Essentially, certain Radical Right groups seized upon this opportunity and managed to create a niche for the gay community that would not only expand membership, but also make them more palatable as defenders of “Western values.” Marine Le Pen has certainly tried to do this for Rassemblement National (National Rally) and Geert Wilders, the leader of PVV (Partij voor de Vrijheid—Party for Freedom), also attempts to maintain this fine balance by constantly reminding people that “Islamization” will mean the end of women’s and LGBTQ rights.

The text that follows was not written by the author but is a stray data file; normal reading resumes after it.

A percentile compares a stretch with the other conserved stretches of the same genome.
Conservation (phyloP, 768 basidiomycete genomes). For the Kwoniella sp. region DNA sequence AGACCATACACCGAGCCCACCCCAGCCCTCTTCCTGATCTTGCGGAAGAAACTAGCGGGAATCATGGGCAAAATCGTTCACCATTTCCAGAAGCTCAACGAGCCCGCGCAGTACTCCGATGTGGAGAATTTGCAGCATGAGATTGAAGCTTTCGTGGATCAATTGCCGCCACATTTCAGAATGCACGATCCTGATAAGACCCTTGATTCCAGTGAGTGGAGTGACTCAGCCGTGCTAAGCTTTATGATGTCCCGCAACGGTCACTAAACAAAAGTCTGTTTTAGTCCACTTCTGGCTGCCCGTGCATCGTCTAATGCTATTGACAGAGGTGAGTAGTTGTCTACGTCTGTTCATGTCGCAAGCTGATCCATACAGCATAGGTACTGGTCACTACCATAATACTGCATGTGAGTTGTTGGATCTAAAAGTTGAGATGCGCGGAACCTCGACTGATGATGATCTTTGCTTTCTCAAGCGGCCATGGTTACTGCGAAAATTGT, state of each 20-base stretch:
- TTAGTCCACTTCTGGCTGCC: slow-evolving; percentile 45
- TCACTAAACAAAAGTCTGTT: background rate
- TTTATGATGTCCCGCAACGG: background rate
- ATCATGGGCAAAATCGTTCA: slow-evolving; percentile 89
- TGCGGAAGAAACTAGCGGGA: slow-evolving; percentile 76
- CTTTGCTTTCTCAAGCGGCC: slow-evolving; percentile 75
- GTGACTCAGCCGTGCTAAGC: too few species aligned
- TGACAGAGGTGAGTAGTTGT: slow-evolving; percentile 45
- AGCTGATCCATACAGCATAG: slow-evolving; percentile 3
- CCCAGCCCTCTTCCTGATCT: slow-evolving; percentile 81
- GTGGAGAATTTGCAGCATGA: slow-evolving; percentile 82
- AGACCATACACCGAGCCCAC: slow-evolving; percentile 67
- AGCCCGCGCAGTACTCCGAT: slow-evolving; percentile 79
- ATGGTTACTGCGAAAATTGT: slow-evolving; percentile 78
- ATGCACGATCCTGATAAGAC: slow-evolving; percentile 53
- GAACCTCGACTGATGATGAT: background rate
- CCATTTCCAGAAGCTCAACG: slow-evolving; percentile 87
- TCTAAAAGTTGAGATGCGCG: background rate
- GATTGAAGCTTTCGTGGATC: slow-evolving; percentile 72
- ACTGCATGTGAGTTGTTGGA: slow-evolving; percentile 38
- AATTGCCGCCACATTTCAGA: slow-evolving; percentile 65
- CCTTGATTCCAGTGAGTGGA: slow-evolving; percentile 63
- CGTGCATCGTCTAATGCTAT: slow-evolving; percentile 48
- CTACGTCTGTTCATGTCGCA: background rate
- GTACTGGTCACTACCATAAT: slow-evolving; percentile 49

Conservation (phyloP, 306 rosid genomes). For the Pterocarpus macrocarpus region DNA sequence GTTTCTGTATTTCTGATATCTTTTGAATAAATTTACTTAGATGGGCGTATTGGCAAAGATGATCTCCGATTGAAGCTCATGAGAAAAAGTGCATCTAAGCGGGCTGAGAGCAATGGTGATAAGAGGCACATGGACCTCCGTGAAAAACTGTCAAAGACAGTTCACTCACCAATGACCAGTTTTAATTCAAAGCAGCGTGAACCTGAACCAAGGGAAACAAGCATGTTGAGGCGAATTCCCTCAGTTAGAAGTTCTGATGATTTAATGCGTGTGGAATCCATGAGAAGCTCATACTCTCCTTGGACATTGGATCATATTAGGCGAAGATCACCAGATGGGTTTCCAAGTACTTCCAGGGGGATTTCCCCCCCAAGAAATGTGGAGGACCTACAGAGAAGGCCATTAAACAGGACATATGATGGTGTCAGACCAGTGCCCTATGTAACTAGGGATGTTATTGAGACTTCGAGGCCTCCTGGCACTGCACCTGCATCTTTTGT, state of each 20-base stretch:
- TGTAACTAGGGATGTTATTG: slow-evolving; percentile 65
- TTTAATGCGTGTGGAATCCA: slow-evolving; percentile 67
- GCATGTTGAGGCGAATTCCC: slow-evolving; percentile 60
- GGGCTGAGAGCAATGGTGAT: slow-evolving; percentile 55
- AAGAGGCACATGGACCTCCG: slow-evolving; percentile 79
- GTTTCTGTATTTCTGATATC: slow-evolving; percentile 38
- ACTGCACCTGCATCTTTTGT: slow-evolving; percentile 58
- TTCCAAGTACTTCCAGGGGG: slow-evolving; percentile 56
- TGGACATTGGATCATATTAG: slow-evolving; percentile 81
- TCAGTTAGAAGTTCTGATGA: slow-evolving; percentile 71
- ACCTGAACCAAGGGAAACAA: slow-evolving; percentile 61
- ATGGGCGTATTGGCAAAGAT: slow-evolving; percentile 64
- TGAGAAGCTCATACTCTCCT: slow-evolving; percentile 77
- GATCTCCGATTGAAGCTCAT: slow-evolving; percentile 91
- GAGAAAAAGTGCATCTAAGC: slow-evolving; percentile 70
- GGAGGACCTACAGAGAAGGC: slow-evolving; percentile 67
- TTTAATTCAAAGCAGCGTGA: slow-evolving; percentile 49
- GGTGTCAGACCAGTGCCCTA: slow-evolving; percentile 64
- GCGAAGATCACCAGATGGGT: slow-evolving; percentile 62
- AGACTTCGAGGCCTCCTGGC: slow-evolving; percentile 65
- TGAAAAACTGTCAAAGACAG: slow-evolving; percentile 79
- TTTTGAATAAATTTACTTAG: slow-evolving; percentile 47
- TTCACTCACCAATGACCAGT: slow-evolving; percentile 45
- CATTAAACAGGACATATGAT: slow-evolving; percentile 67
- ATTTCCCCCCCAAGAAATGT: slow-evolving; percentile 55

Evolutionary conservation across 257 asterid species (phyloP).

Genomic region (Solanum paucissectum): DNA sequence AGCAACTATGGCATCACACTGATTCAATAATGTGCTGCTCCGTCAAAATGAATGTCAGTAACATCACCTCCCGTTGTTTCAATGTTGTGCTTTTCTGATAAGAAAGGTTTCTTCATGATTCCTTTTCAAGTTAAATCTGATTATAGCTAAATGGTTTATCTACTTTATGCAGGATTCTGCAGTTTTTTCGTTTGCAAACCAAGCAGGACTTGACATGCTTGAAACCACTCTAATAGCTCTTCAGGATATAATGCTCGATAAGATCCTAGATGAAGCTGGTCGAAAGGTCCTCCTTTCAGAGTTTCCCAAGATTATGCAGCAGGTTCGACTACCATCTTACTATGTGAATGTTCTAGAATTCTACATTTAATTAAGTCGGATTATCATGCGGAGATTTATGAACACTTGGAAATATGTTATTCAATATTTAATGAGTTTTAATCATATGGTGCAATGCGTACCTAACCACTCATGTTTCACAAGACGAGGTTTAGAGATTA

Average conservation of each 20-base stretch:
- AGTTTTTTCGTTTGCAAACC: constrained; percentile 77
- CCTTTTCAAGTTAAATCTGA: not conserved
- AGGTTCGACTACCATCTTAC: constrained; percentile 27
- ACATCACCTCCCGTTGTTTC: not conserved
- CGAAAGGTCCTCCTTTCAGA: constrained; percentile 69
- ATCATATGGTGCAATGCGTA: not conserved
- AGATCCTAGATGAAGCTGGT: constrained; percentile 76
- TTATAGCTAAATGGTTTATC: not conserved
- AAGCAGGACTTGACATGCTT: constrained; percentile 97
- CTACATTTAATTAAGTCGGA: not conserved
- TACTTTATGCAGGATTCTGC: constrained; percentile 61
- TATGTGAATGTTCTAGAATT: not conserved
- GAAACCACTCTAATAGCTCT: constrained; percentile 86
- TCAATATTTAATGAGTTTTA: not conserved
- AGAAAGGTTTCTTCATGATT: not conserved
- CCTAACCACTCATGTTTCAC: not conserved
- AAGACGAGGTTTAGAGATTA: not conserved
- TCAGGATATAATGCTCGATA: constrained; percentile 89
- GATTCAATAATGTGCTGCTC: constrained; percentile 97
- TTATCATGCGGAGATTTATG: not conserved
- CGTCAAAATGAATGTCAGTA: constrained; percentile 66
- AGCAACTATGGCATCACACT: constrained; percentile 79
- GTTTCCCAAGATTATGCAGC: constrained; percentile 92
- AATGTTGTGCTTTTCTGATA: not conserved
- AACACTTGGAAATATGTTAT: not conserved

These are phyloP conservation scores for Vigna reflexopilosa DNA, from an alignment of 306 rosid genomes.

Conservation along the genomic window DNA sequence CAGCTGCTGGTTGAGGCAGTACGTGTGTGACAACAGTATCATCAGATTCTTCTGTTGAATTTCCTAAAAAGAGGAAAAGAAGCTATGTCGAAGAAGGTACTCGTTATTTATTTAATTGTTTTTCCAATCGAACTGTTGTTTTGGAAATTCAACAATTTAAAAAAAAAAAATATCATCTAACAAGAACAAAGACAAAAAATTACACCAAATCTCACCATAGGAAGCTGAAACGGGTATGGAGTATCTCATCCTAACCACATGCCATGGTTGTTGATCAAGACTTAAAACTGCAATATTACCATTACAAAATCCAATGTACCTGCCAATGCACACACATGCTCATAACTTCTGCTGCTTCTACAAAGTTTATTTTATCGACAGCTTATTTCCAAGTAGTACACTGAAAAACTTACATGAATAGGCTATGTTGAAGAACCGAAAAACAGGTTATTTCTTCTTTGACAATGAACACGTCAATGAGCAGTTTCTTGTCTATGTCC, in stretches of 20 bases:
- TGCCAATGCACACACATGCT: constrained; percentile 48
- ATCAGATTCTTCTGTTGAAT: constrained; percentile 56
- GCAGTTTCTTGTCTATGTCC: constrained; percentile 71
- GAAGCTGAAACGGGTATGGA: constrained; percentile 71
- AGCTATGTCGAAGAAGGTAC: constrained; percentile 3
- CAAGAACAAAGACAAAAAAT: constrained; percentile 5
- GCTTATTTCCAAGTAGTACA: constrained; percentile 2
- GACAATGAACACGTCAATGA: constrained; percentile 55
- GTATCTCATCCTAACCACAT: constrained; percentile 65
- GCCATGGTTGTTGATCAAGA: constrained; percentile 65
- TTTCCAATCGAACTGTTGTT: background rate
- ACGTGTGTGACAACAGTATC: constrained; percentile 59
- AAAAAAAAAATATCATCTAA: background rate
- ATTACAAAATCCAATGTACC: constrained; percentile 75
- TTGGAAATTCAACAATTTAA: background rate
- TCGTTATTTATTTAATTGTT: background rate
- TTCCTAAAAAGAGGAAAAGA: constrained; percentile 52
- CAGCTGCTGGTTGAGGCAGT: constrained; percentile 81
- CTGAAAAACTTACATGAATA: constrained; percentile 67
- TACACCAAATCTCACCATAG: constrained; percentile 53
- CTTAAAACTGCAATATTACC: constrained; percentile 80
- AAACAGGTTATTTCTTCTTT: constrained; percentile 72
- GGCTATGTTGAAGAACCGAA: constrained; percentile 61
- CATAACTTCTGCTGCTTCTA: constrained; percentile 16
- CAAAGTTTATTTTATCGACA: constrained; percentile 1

Thus, in a case that we may view as a cynical rebranding exercise, the Radical Right uses the LGBTQ+ community as its alibi to hate: they do not reject all minorities, but just those that oppose national and pan-European values. This has been called ‘homonationalism’ by Jasbir K. Puar (2007): the promotion of nationalism, imperialism and even war in the name of defending LGBTQ+ rights. As Megan A. Armstrong aptly explained in a previous CARR post, these Radical Right tactics are a form of ‘pinkwashing’ that has been at least partly successful in camouflaging exclusionary policies.

Conclusion